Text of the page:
The SEC has accused a father and son of bilking LDS church members out of $220 million. The money that was supposed to be used to buy apartment buildings and renovate them was used to fund the lifestyles and businesses of the perpetrators.
Churches are easy prey for Ponzi schemes. The bad guys sell the scam to church elders then they make sure the elders have a very positive experience or the elders are lead to believe they are having a very positive experience.
Elders may be inclined to share their good fortune with other church members. Or, the scam operators convince the elders to act as references for their scam. Either way, church members tend to trust other church members. They do not question the validity of the experiences of other church members, in particular church leaders.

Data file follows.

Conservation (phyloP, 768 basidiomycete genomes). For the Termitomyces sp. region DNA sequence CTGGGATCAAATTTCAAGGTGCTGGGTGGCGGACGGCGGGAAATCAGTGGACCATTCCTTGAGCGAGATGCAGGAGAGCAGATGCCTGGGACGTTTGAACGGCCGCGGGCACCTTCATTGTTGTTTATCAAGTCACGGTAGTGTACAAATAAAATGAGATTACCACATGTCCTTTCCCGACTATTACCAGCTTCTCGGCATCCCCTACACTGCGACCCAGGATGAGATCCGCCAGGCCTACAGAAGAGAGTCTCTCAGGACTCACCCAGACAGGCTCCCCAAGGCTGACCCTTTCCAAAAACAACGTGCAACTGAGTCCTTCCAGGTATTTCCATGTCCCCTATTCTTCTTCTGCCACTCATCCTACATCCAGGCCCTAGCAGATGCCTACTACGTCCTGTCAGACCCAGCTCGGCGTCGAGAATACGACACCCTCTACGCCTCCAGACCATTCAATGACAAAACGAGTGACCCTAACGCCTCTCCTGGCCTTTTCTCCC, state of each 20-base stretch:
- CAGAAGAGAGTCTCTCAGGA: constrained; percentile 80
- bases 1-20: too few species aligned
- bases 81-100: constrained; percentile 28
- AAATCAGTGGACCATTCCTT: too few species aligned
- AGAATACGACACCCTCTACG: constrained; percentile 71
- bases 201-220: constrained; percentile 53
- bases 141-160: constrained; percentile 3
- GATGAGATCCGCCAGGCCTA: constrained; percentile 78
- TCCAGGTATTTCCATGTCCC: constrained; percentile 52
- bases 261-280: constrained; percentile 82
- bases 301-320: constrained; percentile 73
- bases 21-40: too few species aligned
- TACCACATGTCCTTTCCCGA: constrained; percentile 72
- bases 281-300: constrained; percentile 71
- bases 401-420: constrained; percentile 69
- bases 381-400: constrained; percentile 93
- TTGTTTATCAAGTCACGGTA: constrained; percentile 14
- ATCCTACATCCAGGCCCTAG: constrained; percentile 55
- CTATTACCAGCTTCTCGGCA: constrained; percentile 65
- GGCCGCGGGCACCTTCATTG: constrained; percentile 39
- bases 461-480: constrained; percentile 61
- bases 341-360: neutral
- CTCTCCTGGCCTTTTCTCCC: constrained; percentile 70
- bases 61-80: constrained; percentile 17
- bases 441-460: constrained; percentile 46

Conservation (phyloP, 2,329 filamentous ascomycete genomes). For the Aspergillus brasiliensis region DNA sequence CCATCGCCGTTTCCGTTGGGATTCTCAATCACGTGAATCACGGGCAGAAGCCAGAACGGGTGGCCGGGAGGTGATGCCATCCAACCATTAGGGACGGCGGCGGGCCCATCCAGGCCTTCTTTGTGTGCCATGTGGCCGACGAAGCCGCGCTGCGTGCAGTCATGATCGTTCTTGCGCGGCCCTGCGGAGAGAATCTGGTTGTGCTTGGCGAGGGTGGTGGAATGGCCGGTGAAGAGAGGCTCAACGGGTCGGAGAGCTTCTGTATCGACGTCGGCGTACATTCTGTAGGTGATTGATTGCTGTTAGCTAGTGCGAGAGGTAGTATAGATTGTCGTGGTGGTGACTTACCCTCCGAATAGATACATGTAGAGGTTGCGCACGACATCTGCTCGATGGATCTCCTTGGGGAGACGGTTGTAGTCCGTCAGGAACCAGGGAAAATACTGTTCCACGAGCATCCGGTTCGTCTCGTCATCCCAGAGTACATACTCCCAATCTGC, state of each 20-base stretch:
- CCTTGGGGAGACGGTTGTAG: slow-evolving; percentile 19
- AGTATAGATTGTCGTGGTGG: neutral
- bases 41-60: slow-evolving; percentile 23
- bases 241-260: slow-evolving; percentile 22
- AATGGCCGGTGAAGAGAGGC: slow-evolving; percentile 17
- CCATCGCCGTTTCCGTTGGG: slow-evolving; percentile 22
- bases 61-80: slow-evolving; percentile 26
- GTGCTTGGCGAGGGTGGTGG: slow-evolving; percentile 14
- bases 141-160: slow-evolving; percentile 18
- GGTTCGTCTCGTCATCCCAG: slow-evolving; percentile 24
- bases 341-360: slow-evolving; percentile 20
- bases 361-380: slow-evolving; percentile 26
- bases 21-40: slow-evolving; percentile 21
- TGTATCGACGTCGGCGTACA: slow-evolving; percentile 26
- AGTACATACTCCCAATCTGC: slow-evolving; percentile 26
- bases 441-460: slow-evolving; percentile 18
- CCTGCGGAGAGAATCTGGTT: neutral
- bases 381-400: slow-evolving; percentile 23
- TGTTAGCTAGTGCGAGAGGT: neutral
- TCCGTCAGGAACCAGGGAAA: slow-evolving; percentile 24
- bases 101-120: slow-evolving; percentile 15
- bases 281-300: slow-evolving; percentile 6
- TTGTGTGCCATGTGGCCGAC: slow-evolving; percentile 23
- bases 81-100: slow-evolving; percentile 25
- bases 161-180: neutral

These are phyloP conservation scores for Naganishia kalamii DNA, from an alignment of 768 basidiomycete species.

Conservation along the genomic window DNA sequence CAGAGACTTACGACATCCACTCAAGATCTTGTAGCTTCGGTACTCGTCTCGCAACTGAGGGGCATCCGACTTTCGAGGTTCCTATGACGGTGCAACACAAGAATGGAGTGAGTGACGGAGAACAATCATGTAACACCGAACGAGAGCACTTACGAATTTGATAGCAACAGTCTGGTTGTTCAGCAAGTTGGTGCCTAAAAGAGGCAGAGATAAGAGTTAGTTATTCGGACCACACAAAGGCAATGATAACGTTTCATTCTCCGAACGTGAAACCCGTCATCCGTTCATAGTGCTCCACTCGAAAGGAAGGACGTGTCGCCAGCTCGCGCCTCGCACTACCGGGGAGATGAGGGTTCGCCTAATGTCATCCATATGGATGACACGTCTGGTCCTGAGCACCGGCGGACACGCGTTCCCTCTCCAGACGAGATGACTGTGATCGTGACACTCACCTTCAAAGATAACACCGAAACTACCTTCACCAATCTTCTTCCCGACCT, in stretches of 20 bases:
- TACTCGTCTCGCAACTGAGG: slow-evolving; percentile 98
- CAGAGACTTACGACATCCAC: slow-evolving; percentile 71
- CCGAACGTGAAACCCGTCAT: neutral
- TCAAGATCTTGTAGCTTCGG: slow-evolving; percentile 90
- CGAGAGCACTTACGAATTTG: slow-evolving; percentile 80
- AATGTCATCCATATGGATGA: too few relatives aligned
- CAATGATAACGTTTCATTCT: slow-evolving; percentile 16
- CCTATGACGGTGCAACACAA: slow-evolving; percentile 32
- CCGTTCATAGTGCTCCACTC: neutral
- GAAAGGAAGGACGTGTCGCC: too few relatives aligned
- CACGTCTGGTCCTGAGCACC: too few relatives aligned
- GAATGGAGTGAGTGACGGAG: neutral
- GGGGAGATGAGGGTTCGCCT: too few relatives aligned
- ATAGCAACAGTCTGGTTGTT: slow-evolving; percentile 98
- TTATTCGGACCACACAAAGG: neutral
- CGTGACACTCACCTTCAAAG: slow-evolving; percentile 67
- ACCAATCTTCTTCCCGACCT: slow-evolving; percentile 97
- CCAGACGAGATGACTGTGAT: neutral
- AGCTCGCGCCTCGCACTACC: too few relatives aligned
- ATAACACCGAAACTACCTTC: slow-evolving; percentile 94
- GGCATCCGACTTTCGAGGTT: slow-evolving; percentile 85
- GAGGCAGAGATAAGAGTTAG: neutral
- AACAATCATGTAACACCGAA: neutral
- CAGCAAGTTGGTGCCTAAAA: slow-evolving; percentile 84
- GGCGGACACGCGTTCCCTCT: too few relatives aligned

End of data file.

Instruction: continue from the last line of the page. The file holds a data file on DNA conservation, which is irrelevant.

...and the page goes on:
One trust is established, they let their guards down and they are easy prey for the criminals who operate scams.
Investors should not trust the comments of references when they invest their assets. No advisor will provide a bad reference. Most references are selected because they are willing to make positive comments. Most references are coached to make particular statements. And, you do not know the nature of the relationship that exists between the reference and the person selling the investment.
Be very cautious, even when the reference is a member of your church.